|Subscribe | What is RSS|
Contact: Kris Fister, 907-683-9583
The National Park Service and the Murie Science and Learning Center have selected eleven research fellows for 2008. Five researchers are recipients of Discover Denali Research Fellowships offered by the Denali Education Center through the Murie Science and Learning Center (MSLC) for research in or near Denali National Park and Preserve. Six researchers are receiving funding from the MSLC for research in one of the Central Alaska or Arctic Network national parks, which include Bering Land Bridge, Cape Krusenstern, Denali, Gates of the Arctic, Kobuk Valley, Noatak, Wrangell-St. Elias and Yukon-Charley Rivers. This year’s research fellows are graduate students and faculty members from universities in Alaska and outside the state. They were selected on the significance of their proposed research to park management issues and the scientific or scholarly merit of their proposal. Their research will continue to expand the scientific efforts taking place at Denali and other Alaska national parks.
Discover Denali fellows are tackling research questions in botany, ecology, geology, and physical and biological aspects of climate change. Research topics include the Hines Creek geologic fault, impacts of permafrost thawing on plant species composition and distribution, and the landscape and climate of Denali 65-70 million years ago.
Each research fellow will present a talk during the summer season about their project and any related research conducted previously. Discover Denali Research Fellowship recipients will also develop an educational product about their research, such as a poster or a classroom study module for the MSLC.
MSLC researchers will explore soils, climate change, Dall’s sheep, wood frogs, and archeology in northern parks. The researchers will explore such diverse issues as the genetic diversity of Dall’s sheep and pre-historic inhabitants of the Brooks Range.
A complete listing of the research fellows and their topics is below:
Discover Denali Fellows and Research Questions Being Addressed
- Patrick Brennan, Purdue University - How does the Hines Creek Fault function at the surface and at depth?
- Dr. Jessica Cable, University of Wyoming - How will water from permafrost degradation (thaw) affect plants with roots of different depths and what does this mean for plant species composition and distribution?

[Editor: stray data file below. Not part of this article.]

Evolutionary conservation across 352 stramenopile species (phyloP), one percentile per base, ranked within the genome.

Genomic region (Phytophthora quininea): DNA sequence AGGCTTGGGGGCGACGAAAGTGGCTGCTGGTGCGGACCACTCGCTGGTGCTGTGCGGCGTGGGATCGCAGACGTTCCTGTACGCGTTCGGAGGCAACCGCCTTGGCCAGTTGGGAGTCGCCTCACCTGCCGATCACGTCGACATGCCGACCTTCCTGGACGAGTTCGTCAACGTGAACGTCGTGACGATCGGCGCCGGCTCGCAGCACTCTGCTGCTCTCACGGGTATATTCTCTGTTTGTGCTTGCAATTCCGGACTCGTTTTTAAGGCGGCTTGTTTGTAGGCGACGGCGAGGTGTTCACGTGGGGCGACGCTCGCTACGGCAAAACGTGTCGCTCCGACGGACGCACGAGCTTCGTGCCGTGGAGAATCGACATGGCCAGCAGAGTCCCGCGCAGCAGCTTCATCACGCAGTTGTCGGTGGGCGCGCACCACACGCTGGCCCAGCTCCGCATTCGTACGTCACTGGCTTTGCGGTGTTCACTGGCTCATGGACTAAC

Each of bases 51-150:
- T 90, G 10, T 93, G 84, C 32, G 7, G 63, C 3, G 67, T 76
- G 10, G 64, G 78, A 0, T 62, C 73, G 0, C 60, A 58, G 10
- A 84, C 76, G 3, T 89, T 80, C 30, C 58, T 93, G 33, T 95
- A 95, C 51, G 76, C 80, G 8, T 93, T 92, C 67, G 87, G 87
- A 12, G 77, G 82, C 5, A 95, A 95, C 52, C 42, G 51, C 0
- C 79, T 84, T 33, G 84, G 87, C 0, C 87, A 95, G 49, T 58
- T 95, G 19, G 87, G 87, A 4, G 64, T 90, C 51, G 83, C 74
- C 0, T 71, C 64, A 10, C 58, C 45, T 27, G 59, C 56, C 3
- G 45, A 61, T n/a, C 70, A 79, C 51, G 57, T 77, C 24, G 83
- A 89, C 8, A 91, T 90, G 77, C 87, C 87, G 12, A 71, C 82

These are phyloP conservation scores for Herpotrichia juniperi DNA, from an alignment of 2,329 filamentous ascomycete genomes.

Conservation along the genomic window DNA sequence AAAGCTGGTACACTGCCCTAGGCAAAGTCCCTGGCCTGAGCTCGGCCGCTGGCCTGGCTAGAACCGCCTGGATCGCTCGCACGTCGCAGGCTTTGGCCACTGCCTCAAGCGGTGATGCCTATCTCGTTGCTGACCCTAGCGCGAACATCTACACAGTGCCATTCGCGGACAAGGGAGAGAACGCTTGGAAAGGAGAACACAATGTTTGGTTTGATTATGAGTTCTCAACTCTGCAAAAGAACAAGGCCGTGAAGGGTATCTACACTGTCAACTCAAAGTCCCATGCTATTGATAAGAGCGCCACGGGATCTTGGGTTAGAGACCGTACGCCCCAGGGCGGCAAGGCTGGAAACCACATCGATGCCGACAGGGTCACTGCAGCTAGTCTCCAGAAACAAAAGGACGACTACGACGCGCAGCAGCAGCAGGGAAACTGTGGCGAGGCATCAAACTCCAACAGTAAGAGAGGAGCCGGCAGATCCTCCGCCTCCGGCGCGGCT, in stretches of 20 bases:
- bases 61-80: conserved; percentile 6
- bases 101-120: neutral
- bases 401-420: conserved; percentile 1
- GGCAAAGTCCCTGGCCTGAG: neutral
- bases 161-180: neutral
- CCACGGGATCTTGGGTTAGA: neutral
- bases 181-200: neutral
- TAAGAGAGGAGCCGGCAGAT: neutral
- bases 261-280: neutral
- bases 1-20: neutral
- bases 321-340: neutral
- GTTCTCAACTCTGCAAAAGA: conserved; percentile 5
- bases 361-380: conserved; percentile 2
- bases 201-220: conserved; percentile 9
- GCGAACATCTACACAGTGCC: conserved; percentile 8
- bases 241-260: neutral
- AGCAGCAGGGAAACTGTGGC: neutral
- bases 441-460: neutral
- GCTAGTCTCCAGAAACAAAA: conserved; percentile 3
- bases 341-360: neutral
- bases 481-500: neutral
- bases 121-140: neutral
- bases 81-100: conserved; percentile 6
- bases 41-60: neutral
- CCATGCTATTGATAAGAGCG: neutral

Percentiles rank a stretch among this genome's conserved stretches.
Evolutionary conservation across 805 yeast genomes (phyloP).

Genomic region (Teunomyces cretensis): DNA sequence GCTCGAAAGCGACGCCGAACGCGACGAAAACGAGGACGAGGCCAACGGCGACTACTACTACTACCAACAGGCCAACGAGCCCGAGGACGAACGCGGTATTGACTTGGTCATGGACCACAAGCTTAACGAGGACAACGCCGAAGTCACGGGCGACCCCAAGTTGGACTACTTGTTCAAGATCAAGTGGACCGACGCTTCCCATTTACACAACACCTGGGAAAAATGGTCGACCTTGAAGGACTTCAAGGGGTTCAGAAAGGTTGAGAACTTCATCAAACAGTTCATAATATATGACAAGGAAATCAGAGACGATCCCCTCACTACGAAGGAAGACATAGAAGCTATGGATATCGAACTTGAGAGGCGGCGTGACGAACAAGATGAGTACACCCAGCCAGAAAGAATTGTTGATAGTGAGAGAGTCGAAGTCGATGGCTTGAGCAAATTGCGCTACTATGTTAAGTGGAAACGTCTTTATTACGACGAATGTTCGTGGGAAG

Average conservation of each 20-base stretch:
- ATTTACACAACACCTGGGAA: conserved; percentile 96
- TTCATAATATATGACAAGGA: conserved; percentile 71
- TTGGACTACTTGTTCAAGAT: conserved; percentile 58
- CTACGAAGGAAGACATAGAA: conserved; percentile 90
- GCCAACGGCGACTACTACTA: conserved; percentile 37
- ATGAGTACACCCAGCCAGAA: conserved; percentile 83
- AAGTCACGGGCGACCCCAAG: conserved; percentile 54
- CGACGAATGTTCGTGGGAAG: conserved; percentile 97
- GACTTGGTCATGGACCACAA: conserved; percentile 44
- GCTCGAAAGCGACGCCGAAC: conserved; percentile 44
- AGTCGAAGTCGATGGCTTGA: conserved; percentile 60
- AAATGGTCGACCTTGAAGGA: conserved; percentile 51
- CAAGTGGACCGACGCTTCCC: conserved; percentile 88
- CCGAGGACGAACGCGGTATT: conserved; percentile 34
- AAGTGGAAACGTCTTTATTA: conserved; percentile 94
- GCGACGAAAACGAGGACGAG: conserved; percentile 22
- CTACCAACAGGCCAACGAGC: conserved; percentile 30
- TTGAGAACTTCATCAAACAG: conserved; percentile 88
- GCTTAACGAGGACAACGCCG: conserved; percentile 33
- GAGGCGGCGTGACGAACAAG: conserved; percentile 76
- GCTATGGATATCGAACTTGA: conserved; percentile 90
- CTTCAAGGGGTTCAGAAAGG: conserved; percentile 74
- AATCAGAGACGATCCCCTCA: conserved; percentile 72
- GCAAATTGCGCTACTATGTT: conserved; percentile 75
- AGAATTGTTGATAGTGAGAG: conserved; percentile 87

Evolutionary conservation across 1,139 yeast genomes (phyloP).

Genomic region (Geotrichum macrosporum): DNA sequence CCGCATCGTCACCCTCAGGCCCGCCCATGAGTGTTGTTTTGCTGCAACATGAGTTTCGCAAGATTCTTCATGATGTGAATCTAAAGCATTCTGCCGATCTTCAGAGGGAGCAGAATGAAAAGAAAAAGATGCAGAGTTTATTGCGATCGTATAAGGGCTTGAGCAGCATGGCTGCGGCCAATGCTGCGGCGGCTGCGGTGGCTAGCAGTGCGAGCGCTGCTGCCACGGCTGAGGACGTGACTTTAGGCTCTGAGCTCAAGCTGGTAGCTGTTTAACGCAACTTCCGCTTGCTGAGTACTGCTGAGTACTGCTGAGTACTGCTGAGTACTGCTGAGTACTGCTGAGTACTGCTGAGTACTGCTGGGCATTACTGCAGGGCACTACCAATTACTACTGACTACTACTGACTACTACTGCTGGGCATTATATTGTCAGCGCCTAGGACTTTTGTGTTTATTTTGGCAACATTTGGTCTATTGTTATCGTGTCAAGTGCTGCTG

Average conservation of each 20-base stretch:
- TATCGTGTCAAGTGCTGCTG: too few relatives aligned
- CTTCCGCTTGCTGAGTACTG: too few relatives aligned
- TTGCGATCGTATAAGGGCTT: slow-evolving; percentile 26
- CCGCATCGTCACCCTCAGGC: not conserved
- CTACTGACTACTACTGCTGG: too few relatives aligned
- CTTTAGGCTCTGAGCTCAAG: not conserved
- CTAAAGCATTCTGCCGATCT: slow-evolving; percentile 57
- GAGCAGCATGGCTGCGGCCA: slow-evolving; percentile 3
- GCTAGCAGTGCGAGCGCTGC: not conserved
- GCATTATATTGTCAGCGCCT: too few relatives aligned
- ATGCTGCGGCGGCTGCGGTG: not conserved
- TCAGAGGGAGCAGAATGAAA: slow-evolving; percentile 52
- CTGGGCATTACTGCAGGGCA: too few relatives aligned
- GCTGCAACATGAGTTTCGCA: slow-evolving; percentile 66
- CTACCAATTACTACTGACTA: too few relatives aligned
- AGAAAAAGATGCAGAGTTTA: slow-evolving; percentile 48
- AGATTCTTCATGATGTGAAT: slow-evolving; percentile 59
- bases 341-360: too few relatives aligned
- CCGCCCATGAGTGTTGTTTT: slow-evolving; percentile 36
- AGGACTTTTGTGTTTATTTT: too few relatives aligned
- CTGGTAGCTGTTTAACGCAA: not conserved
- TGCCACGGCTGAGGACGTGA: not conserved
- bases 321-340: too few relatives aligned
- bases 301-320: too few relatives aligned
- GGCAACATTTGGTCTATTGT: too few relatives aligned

- Dr. Alexander Milner, Institute of Arctic Biology, University of Alaska - How do the chemical and physical properties of water flow in the Toklat River interact to increase biological diversity in upwelling channels?
- Kirk Stueve, Texas A&M University - What local site conditions are correlated with tree establishment at treeline?
- Susi Tomsich, University of Alaska Fairbanks - What information from Lower Cantwell Formation sedimentary rocks and paleosols (old soils) helps explain how the landscape and climate was changing right before the extinction of dinosaurs (Late Cretaceous)?
Murie Science and Learning Center Research Fellows and Research Questions Being Addressed
- Andrew Brown, University of Alaska Fairbanks (Denali) - Can we build a model, which is sensitive to climate change, to predict patterns of wetland use by wood frogs?
- Barbara-Lynn Concienne, University of Colorado (Denali) - How do bacteria and other microorganisms colonize newly-exposed soils when glaciers retreat and how might that ecosystem successional process be affecting by climate change?
- Hanna Lee, University of Florida (Denali) - What is the effect of climate change on the carbon currently locked in permafrost soils?
- Gretchen Roffler, USGS, Alaska Science Center, Anchorage (Wrangell – St. Elias) - Are Dall’s sheep genetically diverse across the landscape and what kind of parasites are they carrying?
- Dr. Patrick Sullivan, University of Alaska Anchorage (Noatak National Preserve) - How do soil temperature and water content compare on tussocks, in inter-tussock areas and in frost boils and does this explain the success of spruce seedlings in treeline advance?
- Andrew Tremayne, University of Wyoming (Gates of the Arctic) - How were Denbigh people living in the Brooks Range and how did their tools change over time?
The Discover Denali fellowship program is made possible through proceeds from Discover Denali, an MSLC program developed in partnership between the Denali Education Center and the National Park Service. The Discover Denali program helps Royal Celebrity Tours participants learn about Denali’s natural and human history. The Denali Education Center seeks to connect people to Denali through research, education, and communication.
The Murie Science and Learning Center (MSLC) research grants are made possible by a partnership between Alaska Geographic and the National Park Service. The Murie Science and Learning Center was established in the spirit of the Natural Resource Challenge, a National Park Service initiative aimed at increasing research and education efforts in our national parks. Its fellowship programs are expected to continue in 2009. They are open to undergraduate and graduate students, college and university faculty, state and federal agency scientists, and private-sector researchers. Proposals for research that will help park managers make decisions about critical resource issues are particularly encouraged. A typical fellowship grant is around $3,500; however, proposals for up to $5,000 are considered. For more information, please contact Denali’s Research Administrator Lucy Tyrrell at (907) 683-6352 or e-mail us.